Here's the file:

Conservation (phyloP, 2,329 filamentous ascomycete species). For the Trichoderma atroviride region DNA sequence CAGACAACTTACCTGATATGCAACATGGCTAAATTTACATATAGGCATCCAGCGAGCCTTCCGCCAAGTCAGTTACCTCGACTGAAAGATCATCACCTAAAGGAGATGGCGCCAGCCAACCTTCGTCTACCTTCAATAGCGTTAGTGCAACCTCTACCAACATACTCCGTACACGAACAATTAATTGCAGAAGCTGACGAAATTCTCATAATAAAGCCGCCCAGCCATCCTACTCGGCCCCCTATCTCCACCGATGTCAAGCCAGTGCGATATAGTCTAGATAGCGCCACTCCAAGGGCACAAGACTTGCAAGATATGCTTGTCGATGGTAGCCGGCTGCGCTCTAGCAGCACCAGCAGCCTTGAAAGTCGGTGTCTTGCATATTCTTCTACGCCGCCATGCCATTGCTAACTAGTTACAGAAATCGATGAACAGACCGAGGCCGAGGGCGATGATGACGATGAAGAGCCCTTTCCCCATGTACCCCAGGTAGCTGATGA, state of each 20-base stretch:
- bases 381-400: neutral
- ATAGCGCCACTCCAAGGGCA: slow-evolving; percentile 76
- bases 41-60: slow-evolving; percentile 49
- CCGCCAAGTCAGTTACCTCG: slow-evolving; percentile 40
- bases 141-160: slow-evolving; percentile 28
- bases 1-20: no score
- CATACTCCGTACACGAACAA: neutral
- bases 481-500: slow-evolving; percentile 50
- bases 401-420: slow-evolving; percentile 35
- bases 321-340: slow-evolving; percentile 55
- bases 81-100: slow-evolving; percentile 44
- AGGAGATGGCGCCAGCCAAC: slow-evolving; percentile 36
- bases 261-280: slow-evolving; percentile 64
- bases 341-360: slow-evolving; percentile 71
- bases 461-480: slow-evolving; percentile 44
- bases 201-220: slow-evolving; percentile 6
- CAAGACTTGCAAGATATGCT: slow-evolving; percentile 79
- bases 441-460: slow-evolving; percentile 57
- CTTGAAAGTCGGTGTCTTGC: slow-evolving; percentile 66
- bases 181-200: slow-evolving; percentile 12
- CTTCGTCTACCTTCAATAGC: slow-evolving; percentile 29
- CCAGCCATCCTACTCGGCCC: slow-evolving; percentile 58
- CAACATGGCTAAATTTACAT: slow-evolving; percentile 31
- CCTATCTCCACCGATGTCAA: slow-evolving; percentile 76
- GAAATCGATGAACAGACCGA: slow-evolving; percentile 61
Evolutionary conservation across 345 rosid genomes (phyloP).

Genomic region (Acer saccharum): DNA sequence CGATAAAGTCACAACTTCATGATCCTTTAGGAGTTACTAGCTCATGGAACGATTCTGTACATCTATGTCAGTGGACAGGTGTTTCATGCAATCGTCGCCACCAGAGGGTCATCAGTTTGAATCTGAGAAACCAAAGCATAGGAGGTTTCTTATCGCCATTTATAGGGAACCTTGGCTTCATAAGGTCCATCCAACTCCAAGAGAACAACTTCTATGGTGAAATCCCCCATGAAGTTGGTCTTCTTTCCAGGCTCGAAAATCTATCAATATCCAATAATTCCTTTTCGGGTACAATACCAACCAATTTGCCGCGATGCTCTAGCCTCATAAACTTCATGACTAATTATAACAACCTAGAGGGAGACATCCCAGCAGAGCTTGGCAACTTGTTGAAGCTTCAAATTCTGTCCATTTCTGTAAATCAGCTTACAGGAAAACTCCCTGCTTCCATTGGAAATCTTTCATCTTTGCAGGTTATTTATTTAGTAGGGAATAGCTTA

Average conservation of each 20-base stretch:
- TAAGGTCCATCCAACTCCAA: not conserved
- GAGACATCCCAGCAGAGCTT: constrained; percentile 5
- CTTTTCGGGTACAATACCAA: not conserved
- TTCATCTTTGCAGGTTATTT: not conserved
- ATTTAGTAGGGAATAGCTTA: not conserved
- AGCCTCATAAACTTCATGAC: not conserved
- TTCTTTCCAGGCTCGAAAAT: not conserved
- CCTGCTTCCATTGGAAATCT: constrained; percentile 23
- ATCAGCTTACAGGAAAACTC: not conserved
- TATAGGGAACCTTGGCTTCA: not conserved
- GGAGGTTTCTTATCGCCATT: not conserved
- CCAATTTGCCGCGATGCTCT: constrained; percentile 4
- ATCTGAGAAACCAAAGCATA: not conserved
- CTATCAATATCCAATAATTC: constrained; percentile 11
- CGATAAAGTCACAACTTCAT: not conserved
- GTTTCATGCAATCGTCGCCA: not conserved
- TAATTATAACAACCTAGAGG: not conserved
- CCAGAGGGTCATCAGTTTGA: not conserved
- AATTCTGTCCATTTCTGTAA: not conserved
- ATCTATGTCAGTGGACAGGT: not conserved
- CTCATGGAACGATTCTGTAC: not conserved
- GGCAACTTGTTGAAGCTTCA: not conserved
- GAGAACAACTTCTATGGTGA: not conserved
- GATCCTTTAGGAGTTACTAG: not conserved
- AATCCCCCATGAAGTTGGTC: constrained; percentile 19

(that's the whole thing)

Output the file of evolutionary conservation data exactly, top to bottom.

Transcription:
Conservation (phyloP, 2,329 filamentous ascomycete species). For the Trichoderma atroviride region DNA sequence CAGACAACTTACCTGATATGCAACATGGCTAAATTTACATATAGGCATCCAGCGAGCCTTCCGCCAAGTCAGTTACCTCGACTGAAAGATCATCACCTAAAGGAGATGGCGCCAGCCAACCTTCGTCTACCTTCAATAGCGTTAGTGCAACCTCTACCAACATACTCCGTACACGAACAATTAATTGCAGAAGCTGACGAAATTCTCATAATAAAGCCGCCCAGCCATCCTACTCGGCCCCCTATCTCCACCGATGTCAAGCCAGTGCGATATAGTCTAGATAGCGCCACTCCAAGGGCACAAGACTTGCAAGATATGCTTGTCGATGGTAGCCGGCTGCGCTCTAGCAGCACCAGCAGCCTTGAAAGTCGGTGTCTTGCATATTCTTCTACGCCGCCATGCCATTGCTAACTAGTTACAGAAATCGATGAACAGACCGAGGCCGAGGGCGATGATGACGATGAAGAGCCCTTTCCCCATGTACCCCAGGTAGCTGATGA, state of each 20-base stretch:
- bases 381-400: neutral
- ATAGCGCCACTCCAAGGGCA: slow-evolving; percentile 76
- bases 41-60: slow-evolving; percentile 49
- CCGCCAAGTCAGTTACCTCG: slow-evolving; percentile 40
- bases 141-160: slow-evolving; percentile 28
- bases 1-20: no score
- CATACTCCGTACACGAACAA: neutral
- bases 481-500: slow-evolving; percentile 50
- bases 401-420: slow-evolving; percentile 35
- bases 321-340: slow-evolving; percentile 55
- bases 81-100: slow-evolving; percentile 44
- AGGAGATGGCGCCAGCCAAC: slow-evolving; percentile 36
- bases 261-280: slow-evolving; percentile 64
- bases 341-360: slow-evolving; percentile 71
- bases 461-480: slow-evolving; percentile 44
- bases 201-220: slow-evolving; percentile 6
- CAAGACTTGCAAGATATGCT: slow-evolving; percentile 79
- bases 441-460: slow-evolving; percentile 57
- CTTGAAAGTCGGTGTCTTGC: slow-evolving; percentile 66
- bases 181-200: slow-evolving; percentile 12
- CTTCGTCTACCTTCAATAGC: slow-evolving; percentile 29
- CCAGCCATCCTACTCGGCCC: slow-evolving; percentile 58
- CAACATGGCTAAATTTACAT: slow-evolving; percentile 31
- CCTATCTCCACCGATGTCAA: slow-evolving; percentile 76
- GAAATCGATGAACAGACCGA: slow-evolving; percentile 61
Evolutionary conservation across 345 rosid genomes (phyloP).

Genomic region (Acer saccharum): DNA sequence CGATAAAGTCACAACTTCATGATCCTTTAGGAGTTACTAGCTCATGGAACGATTCTGTACATCTATGTCAGTGGACAGGTGTTTCATGCAATCGTCGCCACCAGAGGGTCATCAGTTTGAATCTGAGAAACCAAAGCATAGGAGGTTTCTTATCGCCATTTATAGGGAACCTTGGCTTCATAAGGTCCATCCAACTCCAAGAGAACAACTTCTATGGTGAAATCCCCCATGAAGTTGGTCTTCTTTCCAGGCTCGAAAATCTATCAATATCCAATAATTCCTTTTCGGGTACAATACCAACCAATTTGCCGCGATGCTCTAGCCTCATAAACTTCATGACTAATTATAACAACCTAGAGGGAGACATCCCAGCAGAGCTTGGCAACTTGTTGAAGCTTCAAATTCTGTCCATTTCTGTAAATCAGCTTACAGGAAAACTCCCTGCTTCCATTGGAAATCTTTCATCTTTGCAGGTTATTTATTTAGTAGGGAATAGCTTA

Average conservation of each 20-base stretch:
- TAAGGTCCATCCAACTCCAA: not conserved
- GAGACATCCCAGCAGAGCTT: constrained; percentile 5
- CTTTTCGGGTACAATACCAA: not conserved
- TTCATCTTTGCAGGTTATTT: not conserved
- ATTTAGTAGGGAATAGCTTA: not conserved
- AGCCTCATAAACTTCATGAC: not conserved
- TTCTTTCCAGGCTCGAAAAT: not conserved
- CCTGCTTCCATTGGAAATCT: constrained; percentile 23
- ATCAGCTTACAGGAAAACTC: not conserved
- TATAGGGAACCTTGGCTTCA: not conserved
- GGAGGTTTCTTATCGCCATT: not conserved
- CCAATTTGCCGCGATGCTCT: constrained; percentile 4
- ATCTGAGAAACCAAAGCATA: not conserved
- CTATCAATATCCAATAATTC: constrained; percentile 11
- CGATAAAGTCACAACTTCAT: not conserved
- GTTTCATGCAATCGTCGCCA: not conserved
- TAATTATAACAACCTAGAGG: not conserved
- CCAGAGGGTCATCAGTTTGA: not conserved
- AATTCTGTCCATTTCTGTAA: not conserved
- ATCTATGTCAGTGGACAGGT: not conserved
- CTCATGGAACGATTCTGTAC: not conserved
- GGCAACTTGTTGAAGCTTCA: not conserved
- GAGAACAACTTCTATGGTGA: not conserved
- GATCCTTTAGGAGTTACTAG: not conserved
- AATCCCCCATGAAGTTGGTC: constrained; percentile 19